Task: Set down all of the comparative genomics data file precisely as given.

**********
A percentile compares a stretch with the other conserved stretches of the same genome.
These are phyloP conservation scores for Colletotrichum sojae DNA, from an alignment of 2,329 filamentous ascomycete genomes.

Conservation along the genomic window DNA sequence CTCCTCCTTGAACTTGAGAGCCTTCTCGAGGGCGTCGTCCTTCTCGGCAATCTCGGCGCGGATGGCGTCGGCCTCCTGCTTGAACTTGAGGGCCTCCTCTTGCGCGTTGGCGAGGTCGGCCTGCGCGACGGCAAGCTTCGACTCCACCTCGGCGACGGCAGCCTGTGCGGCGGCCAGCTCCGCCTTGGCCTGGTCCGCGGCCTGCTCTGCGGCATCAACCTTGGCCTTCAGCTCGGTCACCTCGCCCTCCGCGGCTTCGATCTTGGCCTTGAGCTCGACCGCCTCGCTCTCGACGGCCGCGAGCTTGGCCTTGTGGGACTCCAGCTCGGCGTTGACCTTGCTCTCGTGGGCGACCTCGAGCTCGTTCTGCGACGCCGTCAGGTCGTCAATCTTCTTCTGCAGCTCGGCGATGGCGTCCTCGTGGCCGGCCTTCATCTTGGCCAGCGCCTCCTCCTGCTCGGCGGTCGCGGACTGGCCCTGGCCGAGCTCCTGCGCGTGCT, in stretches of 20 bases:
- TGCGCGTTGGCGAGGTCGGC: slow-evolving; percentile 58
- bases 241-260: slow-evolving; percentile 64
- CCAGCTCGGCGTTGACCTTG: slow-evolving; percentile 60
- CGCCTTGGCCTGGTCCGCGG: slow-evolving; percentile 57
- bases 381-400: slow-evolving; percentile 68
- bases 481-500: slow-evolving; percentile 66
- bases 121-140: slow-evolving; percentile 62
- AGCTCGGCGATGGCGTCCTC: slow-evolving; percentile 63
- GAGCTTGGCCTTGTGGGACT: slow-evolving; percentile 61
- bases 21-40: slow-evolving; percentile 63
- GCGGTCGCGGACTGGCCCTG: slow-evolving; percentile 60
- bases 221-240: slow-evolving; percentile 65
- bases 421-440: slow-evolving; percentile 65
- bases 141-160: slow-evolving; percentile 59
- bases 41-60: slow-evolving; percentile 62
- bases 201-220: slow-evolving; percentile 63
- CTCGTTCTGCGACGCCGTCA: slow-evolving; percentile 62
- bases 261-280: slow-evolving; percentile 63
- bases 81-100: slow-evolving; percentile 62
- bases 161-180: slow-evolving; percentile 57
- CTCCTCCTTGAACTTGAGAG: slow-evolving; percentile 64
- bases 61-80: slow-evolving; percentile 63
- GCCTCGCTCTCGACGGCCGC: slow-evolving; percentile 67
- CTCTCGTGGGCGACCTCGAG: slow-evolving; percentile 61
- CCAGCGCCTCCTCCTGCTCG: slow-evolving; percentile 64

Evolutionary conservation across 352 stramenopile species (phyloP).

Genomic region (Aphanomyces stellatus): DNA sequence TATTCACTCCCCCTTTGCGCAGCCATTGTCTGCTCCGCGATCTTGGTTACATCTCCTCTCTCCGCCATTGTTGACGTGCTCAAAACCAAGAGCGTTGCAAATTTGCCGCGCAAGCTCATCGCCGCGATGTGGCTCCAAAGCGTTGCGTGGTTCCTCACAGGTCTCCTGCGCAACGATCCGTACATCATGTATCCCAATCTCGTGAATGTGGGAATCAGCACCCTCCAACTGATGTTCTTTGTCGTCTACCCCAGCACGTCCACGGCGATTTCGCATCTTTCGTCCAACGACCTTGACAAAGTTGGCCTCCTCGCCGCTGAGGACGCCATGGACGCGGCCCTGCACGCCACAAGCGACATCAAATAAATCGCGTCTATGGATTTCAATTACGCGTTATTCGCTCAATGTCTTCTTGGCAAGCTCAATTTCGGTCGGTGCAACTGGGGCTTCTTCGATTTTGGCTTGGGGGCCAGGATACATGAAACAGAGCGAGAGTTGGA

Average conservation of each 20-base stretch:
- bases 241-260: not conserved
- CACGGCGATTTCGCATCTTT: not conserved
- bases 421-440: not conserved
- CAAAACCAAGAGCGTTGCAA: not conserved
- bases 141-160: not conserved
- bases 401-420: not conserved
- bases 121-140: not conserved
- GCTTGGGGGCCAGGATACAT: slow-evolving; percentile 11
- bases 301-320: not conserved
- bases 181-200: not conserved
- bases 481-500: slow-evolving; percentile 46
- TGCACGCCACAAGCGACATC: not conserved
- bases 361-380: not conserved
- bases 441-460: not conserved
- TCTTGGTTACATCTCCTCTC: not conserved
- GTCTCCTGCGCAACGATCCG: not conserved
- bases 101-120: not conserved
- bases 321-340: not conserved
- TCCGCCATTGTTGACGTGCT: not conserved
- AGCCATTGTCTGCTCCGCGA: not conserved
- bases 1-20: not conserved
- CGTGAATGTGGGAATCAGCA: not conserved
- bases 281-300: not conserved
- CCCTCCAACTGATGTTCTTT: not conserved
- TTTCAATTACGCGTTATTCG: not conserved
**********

A percentile compares a stretch with the other conserved stretches of the same genome.
These are phyloP conservation scores for Colletotrichum sojae DNA, from an alignment of 2,329 filamentous ascomycete genomes.

Conservation along the genomic window DNA sequence CTCCTCCTTGAACTTGAGAGCCTTCTCGAGGGCGTCGTCCTTCTCGGCAATCTCGGCGCGGATGGCGTCGGCCTCCTGCTTGAACTTGAGGGCCTCCTCTTGCGCGTTGGCGAGGTCGGCCTGCGCGACGGCAAGCTTCGACTCCACCTCGGCGACGGCAGCCTGTGCGGCGGCCAGCTCCGCCTTGGCCTGGTCCGCGGCCTGCTCTGCGGCATCAACCTTGGCCTTCAGCTCGGTCACCTCGCCCTCCGCGGCTTCGATCTTGGCCTTGAGCTCGACCGCCTCGCTCTCGACGGCCGCGAGCTTGGCCTTGTGGGACTCCAGCTCGGCGTTGACCTTGCTCTCGTGGGCGACCTCGAGCTCGTTCTGCGACGCCGTCAGGTCGTCAATCTTCTTCTGCAGCTCGGCGATGGCGTCCTCGTGGCCGGCCTTCATCTTGGCCAGCGCCTCCTCCTGCTCGGCGGTCGCGGACTGGCCCTGGCCGAGCTCCTGCGCGTGCT, in stretches of 20 bases:
- TGCGCGTTGGCGAGGTCGGC: slow-evolving; percentile 58
- bases 241-260: slow-evolving; percentile 64
- CCAGCTCGGCGTTGACCTTG: slow-evolving; percentile 60
- CGCCTTGGCCTGGTCCGCGG: slow-evolving; percentile 57
- bases 381-400: slow-evolving; percentile 68
- bases 481-500: slow-evolving; percentile 66
- bases 121-140: slow-evolving; percentile 62
- AGCTCGGCGATGGCGTCCTC: slow-evolving; percentile 63
- GAGCTTGGCCTTGTGGGACT: slow-evolving; percentile 61
- bases 21-40: slow-evolving; percentile 63
- GCGGTCGCGGACTGGCCCTG: slow-evolving; percentile 60
- bases 221-240: slow-evolving; percentile 65
- bases 421-440: slow-evolving; percentile 65
- bases 141-160: slow-evolving; percentile 59
- bases 41-60: slow-evolving; percentile 62
- bases 201-220: slow-evolving; percentile 63
- CTCGTTCTGCGACGCCGTCA: slow-evolving; percentile 62
- bases 261-280: slow-evolving; percentile 63
- bases 81-100: slow-evolving; percentile 62
- bases 161-180: slow-evolving; percentile 57
- CTCCTCCTTGAACTTGAGAG: slow-evolving; percentile 64
- bases 61-80: slow-evolving; percentile 63
- GCCTCGCTCTCGACGGCCGC: slow-evolving; percentile 67
- CTCTCGTGGGCGACCTCGAG: slow-evolving; percentile 61
- CCAGCGCCTCCTCCTGCTCG: slow-evolving; percentile 64

Evolutionary conservation across 352 stramenopile species (phyloP).

Genomic region (Aphanomyces stellatus): DNA sequence TATTCACTCCCCCTTTGCGCAGCCATTGTCTGCTCCGCGATCTTGGTTACATCTCCTCTCTCCGCCATTGTTGACGTGCTCAAAACCAAGAGCGTTGCAAATTTGCCGCGCAAGCTCATCGCCGCGATGTGGCTCCAAAGCGTTGCGTGGTTCCTCACAGGTCTCCTGCGCAACGATCCGTACATCATGTATCCCAATCTCGTGAATGTGGGAATCAGCACCCTCCAACTGATGTTCTTTGTCGTCTACCCCAGCACGTCCACGGCGATTTCGCATCTTTCGTCCAACGACCTTGACAAAGTTGGCCTCCTCGCCGCTGAGGACGCCATGGACGCGGCCCTGCACGCCACAAGCGACATCAAATAAATCGCGTCTATGGATTTCAATTACGCGTTATTCGCTCAATGTCTTCTTGGCAAGCTCAATTTCGGTCGGTGCAACTGGGGCTTCTTCGATTTTGGCTTGGGGGCCAGGATACATGAAACAGAGCGAGAGTTGGA

Average conservation of each 20-base stretch:
- bases 241-260: not conserved
- CACGGCGATTTCGCATCTTT: not conserved
- bases 421-440: not conserved
- CAAAACCAAGAGCGTTGCAA: not conserved
- bases 141-160: not conserved
- bases 401-420: not conserved
- bases 121-140: not conserved
- GCTTGGGGGCCAGGATACAT: slow-evolving; percentile 11
- bases 301-320: not conserved
- bases 181-200: not conserved
- bases 481-500: slow-evolving; percentile 46
- TGCACGCCACAAGCGACATC: not conserved
- bases 361-380: not conserved
- bases 441-460: not conserved
- TCTTGGTTACATCTCCTCTC: not conserved
- GTCTCCTGCGCAACGATCCG: not conserved
- bases 101-120: not conserved
- bases 321-340: not conserved
- TCCGCCATTGTTGACGTGCT: not conserved
- AGCCATTGTCTGCTCCGCGA: not conserved
- bases 1-20: not conserved
- CGTGAATGTGGGAATCAGCA: not conserved
- bases 281-300: not conserved
- CCCTCCAACTGATGTTCTTT: not conserved
- TTTCAATTACGCGTTATTCG: not conserved